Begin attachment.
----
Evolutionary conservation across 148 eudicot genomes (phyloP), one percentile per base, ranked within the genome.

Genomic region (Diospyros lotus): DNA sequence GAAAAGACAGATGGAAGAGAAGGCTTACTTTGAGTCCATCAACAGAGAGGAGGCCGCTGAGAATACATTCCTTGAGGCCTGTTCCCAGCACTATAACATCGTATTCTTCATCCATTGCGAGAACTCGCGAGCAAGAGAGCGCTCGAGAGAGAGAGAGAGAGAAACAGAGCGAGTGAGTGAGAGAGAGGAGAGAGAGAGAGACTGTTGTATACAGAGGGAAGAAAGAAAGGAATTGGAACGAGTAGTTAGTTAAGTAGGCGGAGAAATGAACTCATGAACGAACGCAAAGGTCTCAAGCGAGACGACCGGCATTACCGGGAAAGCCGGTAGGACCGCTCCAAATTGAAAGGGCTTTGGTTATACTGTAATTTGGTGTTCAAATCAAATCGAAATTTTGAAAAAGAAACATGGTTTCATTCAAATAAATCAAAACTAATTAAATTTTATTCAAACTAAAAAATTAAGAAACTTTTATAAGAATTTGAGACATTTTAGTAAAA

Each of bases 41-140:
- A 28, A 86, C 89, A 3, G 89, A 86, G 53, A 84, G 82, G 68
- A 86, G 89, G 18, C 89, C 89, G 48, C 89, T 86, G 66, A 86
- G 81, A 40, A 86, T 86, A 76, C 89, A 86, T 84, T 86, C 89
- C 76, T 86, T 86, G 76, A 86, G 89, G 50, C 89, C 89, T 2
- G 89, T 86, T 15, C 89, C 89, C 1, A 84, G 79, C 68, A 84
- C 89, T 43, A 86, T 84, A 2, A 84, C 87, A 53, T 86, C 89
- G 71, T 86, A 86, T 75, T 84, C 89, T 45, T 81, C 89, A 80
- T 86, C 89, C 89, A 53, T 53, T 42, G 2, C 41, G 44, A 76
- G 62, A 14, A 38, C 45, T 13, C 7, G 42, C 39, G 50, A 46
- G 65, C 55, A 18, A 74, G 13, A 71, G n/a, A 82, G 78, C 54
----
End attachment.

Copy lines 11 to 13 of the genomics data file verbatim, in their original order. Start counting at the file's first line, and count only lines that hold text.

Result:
- T 86, C 89, C 89, A 53, T 53, T 42, G 2, C 41, G 44, A 76
- G 62, A 14, A 38, C 45, T 13, C 7, G 42, C 39, G 50, A 46
- G 65, C 55, A 18, A 74, G 13, A 71, G n/a, A 82, G 78, C 54